Seoul Calendar and Events
During the Lunar New Year (Seollal), in January or February, you can expect not only Seoul but the whole country to grind to a halt. Its probably a good opportunity to head off to the Korean Folk Village (near Suwon) or the Seoul Nori Madang to view the special performances of traditional dances or wedding services.
The Buddhas Birthday, or Feast of the Lanterns, is on the eighth day of the fourth moon, and falls around April or May in the Western calendar. Theres an evening lantern parade from Yeouido Plaza to Chogyesa Temple, starting around 6.30pm.
Chuseok, Korean Thanksgiving, is also known as the Harvest Moon Festival, and falls on the 15th day of the eighth month, around September or October. It is the most important of South Koreas lunar holidays, and Seoul becomes almost deserted as most city dwellers head back to their family homes. They prepare offerings for the ancestral tombs and prepare for an evening of gazing at the moon.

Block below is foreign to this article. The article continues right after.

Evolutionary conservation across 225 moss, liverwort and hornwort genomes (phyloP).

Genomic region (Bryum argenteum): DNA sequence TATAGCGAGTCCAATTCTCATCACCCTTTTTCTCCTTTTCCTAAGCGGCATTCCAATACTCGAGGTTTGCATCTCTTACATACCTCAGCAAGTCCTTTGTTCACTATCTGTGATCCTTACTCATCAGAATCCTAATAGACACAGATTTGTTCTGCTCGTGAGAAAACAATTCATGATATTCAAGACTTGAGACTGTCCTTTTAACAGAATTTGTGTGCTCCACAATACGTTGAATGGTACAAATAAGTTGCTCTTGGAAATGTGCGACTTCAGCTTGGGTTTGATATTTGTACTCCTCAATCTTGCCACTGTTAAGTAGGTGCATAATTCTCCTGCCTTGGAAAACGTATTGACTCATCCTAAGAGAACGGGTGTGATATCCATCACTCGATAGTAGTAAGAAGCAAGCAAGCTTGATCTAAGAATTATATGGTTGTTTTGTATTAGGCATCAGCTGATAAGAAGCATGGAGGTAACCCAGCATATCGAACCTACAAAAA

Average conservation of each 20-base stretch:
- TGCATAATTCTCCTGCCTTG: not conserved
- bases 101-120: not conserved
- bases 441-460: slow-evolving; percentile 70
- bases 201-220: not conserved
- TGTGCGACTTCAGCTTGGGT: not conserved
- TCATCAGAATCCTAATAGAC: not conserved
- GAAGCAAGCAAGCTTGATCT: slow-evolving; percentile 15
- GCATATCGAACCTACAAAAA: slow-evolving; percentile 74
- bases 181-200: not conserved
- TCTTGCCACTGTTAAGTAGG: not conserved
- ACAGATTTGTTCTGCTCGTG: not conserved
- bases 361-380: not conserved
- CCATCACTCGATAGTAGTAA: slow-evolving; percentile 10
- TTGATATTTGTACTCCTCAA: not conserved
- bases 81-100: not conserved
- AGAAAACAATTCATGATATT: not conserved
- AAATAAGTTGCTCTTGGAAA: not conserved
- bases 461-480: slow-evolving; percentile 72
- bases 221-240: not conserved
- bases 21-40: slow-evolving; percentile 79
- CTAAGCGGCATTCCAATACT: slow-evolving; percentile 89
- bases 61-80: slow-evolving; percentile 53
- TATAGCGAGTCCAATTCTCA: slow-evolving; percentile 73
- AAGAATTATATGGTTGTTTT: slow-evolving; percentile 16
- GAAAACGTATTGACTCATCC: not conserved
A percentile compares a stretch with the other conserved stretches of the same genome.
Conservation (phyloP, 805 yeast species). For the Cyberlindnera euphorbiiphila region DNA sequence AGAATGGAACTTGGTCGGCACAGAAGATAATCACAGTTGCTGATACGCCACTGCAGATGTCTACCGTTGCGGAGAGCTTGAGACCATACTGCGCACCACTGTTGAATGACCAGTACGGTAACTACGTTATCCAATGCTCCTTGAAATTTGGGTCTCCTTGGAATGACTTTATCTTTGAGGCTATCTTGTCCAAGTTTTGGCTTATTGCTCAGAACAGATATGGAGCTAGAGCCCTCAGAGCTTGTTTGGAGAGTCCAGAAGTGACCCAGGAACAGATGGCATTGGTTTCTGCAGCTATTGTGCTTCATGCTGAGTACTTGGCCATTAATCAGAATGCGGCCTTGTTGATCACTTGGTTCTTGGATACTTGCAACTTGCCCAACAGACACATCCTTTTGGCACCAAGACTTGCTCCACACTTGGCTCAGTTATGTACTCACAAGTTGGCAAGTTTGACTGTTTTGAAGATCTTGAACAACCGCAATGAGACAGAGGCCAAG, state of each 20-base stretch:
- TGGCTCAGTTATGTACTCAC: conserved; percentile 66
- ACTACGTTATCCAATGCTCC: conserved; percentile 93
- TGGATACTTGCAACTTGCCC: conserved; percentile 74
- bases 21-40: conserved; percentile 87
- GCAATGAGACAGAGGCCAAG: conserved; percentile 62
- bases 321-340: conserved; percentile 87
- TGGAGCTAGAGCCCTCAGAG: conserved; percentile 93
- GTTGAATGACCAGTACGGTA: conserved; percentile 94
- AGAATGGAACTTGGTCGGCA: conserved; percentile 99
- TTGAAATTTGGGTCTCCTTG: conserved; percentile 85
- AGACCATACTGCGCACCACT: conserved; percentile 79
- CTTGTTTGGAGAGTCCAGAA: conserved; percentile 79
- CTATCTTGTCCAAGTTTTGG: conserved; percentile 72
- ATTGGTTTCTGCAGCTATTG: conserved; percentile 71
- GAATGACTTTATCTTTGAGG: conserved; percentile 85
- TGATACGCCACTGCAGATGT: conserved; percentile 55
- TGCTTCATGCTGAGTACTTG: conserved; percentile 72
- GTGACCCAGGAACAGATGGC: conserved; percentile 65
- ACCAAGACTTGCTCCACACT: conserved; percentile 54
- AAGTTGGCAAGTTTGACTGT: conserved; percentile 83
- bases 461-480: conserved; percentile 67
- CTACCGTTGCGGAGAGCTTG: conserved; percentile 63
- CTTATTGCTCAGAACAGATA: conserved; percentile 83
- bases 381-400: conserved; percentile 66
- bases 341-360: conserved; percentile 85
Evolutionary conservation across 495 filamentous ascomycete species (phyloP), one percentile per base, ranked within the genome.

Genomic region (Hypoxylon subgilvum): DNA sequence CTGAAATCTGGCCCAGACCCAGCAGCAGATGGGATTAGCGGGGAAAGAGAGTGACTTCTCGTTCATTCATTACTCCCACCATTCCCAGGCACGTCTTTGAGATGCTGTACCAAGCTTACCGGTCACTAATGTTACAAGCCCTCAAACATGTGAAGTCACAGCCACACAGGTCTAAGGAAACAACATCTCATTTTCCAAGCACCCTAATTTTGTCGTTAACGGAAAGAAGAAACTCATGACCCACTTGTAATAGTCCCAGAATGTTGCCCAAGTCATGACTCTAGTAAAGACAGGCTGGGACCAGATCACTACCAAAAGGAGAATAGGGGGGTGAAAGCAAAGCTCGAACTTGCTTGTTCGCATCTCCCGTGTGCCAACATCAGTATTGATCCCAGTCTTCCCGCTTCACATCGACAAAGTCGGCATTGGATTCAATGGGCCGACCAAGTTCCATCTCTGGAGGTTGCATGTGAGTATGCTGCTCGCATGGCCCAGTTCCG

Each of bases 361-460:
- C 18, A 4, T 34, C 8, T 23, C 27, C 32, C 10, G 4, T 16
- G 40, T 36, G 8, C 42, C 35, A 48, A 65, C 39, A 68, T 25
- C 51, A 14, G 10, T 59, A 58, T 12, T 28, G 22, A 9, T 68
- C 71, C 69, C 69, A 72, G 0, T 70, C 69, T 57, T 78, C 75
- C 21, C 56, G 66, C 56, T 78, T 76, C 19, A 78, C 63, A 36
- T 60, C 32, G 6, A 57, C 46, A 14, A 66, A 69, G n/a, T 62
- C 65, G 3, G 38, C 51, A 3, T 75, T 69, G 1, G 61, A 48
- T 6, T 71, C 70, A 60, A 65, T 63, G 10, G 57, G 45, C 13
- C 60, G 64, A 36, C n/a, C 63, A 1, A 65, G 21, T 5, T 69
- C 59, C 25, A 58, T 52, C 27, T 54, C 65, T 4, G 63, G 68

Two other festivals worth looking for are the Seokchonje, staged twice a year in the Confucius Shrine at Sungkyunkwan University in northern Seoul. A traditional court orchestra performs and full costume rituals are enacted. Similarly, full costume parades are held at the Jyongmyo Daeje, the Royal Shrine Rites in the Jangmyo Shrine on the first Sunday in May.